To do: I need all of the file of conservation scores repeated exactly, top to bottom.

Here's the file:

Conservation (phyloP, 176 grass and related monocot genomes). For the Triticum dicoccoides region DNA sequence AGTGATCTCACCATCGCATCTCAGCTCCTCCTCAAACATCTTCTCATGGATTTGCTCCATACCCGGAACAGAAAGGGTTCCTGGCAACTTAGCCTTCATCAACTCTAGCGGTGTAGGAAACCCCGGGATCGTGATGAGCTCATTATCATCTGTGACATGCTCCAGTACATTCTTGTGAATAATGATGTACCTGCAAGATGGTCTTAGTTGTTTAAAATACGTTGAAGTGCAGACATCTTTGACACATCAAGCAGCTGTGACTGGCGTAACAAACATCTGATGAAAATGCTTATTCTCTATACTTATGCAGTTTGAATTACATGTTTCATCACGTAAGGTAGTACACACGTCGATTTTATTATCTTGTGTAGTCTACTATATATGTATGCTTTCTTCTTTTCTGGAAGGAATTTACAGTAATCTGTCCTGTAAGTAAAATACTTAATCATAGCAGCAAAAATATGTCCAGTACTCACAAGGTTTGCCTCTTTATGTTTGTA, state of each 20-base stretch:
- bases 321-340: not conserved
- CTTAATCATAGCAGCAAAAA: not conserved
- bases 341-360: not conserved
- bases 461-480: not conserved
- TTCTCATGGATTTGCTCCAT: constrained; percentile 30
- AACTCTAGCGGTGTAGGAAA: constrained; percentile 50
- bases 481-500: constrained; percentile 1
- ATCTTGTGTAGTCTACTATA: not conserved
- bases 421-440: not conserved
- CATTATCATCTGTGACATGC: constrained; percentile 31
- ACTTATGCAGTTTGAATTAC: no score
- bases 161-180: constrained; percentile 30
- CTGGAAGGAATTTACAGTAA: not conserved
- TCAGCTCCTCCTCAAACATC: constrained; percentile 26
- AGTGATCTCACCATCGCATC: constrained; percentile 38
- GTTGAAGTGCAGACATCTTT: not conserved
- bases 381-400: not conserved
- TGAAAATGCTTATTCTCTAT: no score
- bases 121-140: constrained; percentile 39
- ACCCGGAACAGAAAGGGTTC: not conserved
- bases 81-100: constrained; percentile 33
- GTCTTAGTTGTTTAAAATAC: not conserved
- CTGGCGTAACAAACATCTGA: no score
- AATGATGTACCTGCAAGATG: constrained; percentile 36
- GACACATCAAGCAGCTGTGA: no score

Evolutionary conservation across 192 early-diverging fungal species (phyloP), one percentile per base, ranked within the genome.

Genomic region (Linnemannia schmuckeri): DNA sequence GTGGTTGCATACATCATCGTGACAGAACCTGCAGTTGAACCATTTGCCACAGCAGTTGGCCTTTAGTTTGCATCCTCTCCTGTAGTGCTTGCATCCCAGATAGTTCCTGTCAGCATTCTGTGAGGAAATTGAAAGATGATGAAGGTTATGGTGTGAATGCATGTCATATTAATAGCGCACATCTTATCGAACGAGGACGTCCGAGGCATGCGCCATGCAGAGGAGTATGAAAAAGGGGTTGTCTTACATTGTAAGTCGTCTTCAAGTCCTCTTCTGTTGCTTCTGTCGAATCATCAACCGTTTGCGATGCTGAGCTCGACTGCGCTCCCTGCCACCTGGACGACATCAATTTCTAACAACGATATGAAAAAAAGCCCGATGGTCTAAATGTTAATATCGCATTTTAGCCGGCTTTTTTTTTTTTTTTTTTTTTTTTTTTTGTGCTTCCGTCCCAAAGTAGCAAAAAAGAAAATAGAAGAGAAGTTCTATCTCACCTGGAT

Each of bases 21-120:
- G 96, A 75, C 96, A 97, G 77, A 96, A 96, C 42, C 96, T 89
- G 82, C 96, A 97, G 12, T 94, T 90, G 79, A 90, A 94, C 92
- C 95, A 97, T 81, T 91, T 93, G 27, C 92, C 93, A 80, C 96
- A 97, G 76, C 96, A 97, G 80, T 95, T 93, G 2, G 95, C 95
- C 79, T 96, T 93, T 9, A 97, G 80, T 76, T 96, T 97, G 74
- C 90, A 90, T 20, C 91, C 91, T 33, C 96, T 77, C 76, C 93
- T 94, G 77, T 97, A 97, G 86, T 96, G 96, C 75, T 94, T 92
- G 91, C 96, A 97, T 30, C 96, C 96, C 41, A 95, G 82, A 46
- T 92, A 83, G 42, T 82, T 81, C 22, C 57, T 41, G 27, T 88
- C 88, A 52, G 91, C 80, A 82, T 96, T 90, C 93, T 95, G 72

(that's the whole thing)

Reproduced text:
Conservation (phyloP, 176 grass and related monocot genomes). For the Triticum dicoccoides region DNA sequence AGTGATCTCACCATCGCATCTCAGCTCCTCCTCAAACATCTTCTCATGGATTTGCTCCATACCCGGAACAGAAAGGGTTCCTGGCAACTTAGCCTTCATCAACTCTAGCGGTGTAGGAAACCCCGGGATCGTGATGAGCTCATTATCATCTGTGACATGCTCCAGTACATTCTTGTGAATAATGATGTACCTGCAAGATGGTCTTAGTTGTTTAAAATACGTTGAAGTGCAGACATCTTTGACACATCAAGCAGCTGTGACTGGCGTAACAAACATCTGATGAAAATGCTTATTCTCTATACTTATGCAGTTTGAATTACATGTTTCATCACGTAAGGTAGTACACACGTCGATTTTATTATCTTGTGTAGTCTACTATATATGTATGCTTTCTTCTTTTCTGGAAGGAATTTACAGTAATCTGTCCTGTAAGTAAAATACTTAATCATAGCAGCAAAAATATGTCCAGTACTCACAAGGTTTGCCTCTTTATGTTTGTA, state of each 20-base stretch:
- bases 321-340: not conserved
- CTTAATCATAGCAGCAAAAA: not conserved
- bases 341-360: not conserved
- bases 461-480: not conserved
- TTCTCATGGATTTGCTCCAT: constrained; percentile 30
- AACTCTAGCGGTGTAGGAAA: constrained; percentile 50
- bases 481-500: constrained; percentile 1
- ATCTTGTGTAGTCTACTATA: not conserved
- bases 421-440: not conserved
- CATTATCATCTGTGACATGC: constrained; percentile 31
- ACTTATGCAGTTTGAATTAC: no score
- bases 161-180: constrained; percentile 30
- CTGGAAGGAATTTACAGTAA: not conserved
- TCAGCTCCTCCTCAAACATC: constrained; percentile 26
- AGTGATCTCACCATCGCATC: constrained; percentile 38
- GTTGAAGTGCAGACATCTTT: not conserved
- bases 381-400: not conserved
- TGAAAATGCTTATTCTCTAT: no score
- bases 121-140: constrained; percentile 39
- ACCCGGAACAGAAAGGGTTC: not conserved
- bases 81-100: constrained; percentile 33
- GTCTTAGTTGTTTAAAATAC: not conserved
- CTGGCGTAACAAACATCTGA: no score
- AATGATGTACCTGCAAGATG: constrained; percentile 36
- GACACATCAAGCAGCTGTGA: no score

Evolutionary conservation across 192 early-diverging fungal species (phyloP), one percentile per base, ranked within the genome.

Genomic region (Linnemannia schmuckeri): DNA sequence GTGGTTGCATACATCATCGTGACAGAACCTGCAGTTGAACCATTTGCCACAGCAGTTGGCCTTTAGTTTGCATCCTCTCCTGTAGTGCTTGCATCCCAGATAGTTCCTGTCAGCATTCTGTGAGGAAATTGAAAGATGATGAAGGTTATGGTGTGAATGCATGTCATATTAATAGCGCACATCTTATCGAACGAGGACGTCCGAGGCATGCGCCATGCAGAGGAGTATGAAAAAGGGGTTGTCTTACATTGTAAGTCGTCTTCAAGTCCTCTTCTGTTGCTTCTGTCGAATCATCAACCGTTTGCGATGCTGAGCTCGACTGCGCTCCCTGCCACCTGGACGACATCAATTTCTAACAACGATATGAAAAAAAGCCCGATGGTCTAAATGTTAATATCGCATTTTAGCCGGCTTTTTTTTTTTTTTTTTTTTTTTTTTTTGTGCTTCCGTCCCAAAGTAGCAAAAAAGAAAATAGAAGAGAAGTTCTATCTCACCTGGAT

Each of bases 21-120:
- G 96, A 75, C 96, A 97, G 77, A 96, A 96, C 42, C 96, T 89
- G 82, C 96, A 97, G 12, T 94, T 90, G 79, A 90, A 94, C 92
- C 95, A 97, T 81, T 91, T 93, G 27, C 92, C 93, A 80, C 96
- A 97, G 76, C 96, A 97, G 80, T 95, T 93, G 2, G 95, C 95
- C 79, T 96, T 93, T 9, A 97, G 80, T 76, T 96, T 97, G 74
- C 90, A 90, T 20, C 91, C 91, T 33, C 96, T 77, C 76, C 93
- T 94, G 77, T 97, A 97, G 86, T 96, G 96, C 75, T 94, T 92
- G 91, C 96, A 97, T 30, C 96, C 96, C 41, A 95, G 82, A 46
- T 92, A 83, G 42, T 82, T 81, C 22, C 57, T 41, G 27, T 88
- C 88, A 52, G 91, C 80, A 82, T 96, T 90, C 93, T 95, G 72